Park Service Will Seek Volunteers to Thin Grand Canyon Bison Herd
September 18, 2017 at 5:13 am
A bison herd has taken up residence on the North Rim of Grand Canyon National Park. | Flickr user K O
The National Park Service has approved a plan to reduce the number of bison on the North Rim of Grand Canyon National Park.
And soon, the Park Service will be seeking a few good hunters.
As the Associated Press reported last week, the agency this month approved a plan, up for comment earlier this year, to thin the non-native North Rim herd to no more than 200 animals within three to five years. That's a decrease of at least 50 percent from the 400 to 600 bison estimated to currently roam that section of the Kaibab Plateau.
The details of the plan are still being finalized, but it's expected to include shipping some of the bison out of the area, the AP reported. Some of those that remain would then be further culled by volunteer hunters picked via a lottery. (The bison are managed by the Arizona Game and Fish Department and are hunted legally in the state, but hunting is currently prohibited within park boundaries, where the bison now spend most of their time.)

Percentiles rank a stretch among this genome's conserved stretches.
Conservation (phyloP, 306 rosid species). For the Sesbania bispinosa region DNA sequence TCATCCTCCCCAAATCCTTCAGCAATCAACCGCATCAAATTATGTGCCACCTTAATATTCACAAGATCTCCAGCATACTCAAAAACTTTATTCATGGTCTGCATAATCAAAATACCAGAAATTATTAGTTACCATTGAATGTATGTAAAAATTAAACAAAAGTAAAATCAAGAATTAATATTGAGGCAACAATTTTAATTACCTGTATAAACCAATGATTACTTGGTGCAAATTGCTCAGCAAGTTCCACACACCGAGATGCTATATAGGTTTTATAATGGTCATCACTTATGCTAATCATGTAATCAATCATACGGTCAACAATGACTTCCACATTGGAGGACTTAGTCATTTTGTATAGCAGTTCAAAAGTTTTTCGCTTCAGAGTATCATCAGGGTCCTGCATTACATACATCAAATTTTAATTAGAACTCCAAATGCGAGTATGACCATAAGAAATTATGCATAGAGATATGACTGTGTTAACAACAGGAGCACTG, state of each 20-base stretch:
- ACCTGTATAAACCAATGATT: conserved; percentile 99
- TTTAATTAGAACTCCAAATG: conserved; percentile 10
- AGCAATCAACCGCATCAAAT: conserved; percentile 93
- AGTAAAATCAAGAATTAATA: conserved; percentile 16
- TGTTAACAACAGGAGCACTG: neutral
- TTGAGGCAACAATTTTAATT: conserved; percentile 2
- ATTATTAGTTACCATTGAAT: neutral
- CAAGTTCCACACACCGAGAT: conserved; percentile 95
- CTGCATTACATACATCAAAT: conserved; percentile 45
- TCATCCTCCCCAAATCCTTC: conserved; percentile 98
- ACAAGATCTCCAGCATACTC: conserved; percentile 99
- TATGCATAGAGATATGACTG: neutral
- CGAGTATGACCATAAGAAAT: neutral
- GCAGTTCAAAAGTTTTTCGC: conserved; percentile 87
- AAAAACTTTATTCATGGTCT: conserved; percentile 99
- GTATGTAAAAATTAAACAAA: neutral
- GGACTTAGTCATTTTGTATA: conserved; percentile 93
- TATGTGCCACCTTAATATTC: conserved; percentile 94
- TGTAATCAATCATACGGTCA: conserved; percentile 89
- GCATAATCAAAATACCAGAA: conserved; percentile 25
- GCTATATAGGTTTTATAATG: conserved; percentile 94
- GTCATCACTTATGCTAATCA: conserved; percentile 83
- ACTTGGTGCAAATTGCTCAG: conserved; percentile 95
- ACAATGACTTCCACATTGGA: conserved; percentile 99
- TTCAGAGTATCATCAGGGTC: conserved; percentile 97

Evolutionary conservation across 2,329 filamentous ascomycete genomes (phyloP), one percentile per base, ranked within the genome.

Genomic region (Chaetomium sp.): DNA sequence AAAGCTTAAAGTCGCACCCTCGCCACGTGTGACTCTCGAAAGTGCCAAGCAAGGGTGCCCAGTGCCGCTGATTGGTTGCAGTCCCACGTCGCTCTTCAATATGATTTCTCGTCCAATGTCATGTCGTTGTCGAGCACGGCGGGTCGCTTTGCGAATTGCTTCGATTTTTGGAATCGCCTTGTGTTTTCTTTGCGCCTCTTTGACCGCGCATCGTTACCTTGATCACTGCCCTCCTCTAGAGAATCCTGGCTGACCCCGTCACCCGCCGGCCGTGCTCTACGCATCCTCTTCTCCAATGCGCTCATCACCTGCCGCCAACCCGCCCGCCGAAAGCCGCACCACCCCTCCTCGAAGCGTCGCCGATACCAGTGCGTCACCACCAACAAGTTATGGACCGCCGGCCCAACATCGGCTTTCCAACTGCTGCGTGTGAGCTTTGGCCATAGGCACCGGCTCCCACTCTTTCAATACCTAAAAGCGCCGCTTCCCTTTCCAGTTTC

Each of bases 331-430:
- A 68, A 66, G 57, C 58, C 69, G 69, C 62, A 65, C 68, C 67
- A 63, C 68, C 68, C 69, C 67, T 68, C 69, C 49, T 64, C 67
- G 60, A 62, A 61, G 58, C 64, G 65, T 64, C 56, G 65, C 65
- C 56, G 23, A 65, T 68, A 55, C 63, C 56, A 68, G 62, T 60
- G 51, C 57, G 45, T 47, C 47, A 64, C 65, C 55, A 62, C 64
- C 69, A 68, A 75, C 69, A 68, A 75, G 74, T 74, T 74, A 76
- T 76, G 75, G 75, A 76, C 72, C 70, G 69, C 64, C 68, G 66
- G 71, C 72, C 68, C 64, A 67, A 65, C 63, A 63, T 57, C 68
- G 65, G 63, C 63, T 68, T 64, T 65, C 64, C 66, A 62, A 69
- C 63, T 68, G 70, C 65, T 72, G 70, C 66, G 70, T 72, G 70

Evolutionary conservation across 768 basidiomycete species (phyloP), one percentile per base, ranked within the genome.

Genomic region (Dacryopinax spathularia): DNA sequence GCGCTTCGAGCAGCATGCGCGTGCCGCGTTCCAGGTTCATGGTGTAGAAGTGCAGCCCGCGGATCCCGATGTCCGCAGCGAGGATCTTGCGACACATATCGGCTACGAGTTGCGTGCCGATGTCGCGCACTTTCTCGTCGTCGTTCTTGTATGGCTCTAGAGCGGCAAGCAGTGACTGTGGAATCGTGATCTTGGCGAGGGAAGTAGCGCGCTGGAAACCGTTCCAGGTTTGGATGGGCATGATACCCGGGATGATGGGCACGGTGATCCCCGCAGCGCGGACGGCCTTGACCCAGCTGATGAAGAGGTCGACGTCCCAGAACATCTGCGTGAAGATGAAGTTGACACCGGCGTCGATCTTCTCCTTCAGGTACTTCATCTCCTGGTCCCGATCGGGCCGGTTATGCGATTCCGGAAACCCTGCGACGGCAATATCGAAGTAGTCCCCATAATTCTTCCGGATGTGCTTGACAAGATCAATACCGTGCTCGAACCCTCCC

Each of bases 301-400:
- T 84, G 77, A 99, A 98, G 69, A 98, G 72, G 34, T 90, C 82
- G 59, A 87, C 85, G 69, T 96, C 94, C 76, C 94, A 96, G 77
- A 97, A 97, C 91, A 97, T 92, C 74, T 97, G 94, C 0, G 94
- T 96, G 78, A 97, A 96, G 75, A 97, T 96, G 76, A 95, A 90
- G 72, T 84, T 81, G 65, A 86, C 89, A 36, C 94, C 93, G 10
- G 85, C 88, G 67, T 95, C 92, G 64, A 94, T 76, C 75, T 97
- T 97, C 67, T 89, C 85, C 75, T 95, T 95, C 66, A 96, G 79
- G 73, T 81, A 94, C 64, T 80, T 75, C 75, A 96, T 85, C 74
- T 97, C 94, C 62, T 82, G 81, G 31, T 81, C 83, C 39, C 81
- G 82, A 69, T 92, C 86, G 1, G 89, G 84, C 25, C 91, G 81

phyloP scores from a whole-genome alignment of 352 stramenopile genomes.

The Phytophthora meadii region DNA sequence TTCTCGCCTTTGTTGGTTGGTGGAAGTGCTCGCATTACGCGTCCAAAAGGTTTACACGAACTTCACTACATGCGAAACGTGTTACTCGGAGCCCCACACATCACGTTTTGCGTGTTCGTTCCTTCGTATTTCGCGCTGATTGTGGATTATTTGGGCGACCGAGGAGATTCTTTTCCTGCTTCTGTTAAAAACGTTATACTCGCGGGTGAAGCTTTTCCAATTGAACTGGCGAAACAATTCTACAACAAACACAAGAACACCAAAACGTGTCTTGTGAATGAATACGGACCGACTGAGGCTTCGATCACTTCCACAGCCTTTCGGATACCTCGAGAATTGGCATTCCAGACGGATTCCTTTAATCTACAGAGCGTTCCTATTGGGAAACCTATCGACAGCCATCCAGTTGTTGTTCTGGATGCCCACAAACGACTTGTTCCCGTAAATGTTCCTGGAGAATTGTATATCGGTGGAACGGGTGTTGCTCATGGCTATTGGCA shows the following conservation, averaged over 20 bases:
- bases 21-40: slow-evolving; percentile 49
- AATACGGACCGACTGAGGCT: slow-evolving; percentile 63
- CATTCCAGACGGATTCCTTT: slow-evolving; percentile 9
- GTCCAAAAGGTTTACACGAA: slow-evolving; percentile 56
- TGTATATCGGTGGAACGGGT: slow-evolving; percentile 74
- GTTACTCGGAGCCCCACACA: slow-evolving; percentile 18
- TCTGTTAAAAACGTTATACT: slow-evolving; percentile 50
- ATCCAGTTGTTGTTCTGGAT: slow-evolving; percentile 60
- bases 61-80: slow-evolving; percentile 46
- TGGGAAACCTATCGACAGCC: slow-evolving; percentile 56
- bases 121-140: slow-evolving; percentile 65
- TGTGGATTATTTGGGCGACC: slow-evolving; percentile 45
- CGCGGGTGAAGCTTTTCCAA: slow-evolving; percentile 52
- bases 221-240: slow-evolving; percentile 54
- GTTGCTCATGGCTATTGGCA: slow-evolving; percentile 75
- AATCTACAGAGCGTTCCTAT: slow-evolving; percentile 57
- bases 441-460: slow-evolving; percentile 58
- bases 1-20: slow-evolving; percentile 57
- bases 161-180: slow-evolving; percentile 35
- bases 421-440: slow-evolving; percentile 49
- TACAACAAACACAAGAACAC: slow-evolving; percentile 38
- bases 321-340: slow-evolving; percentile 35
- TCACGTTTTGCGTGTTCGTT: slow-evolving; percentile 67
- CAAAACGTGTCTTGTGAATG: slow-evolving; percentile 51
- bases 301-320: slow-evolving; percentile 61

Much of the hunting would be done between October and May, when the North Rim is closed because of snow. As such, snowmobiles, sleds and even helicopters would be used to remove bison meat, the AP reported. Parts of the bison, such as the head and hide, would then be given to local tribes, while each volunteer would get a portion of the meat.
The AP says the Park Service plans to seek hunters who can manage the hostile winter conditions. Requirements might include being able to hike 8 miles in a day, carry a 60-pound pack and shoot a paper plate five times from 200 yards away.
National Park Service sites in Colorado, Wyoming and the Dakotas have used similar methods for elk reduction, the AP reported.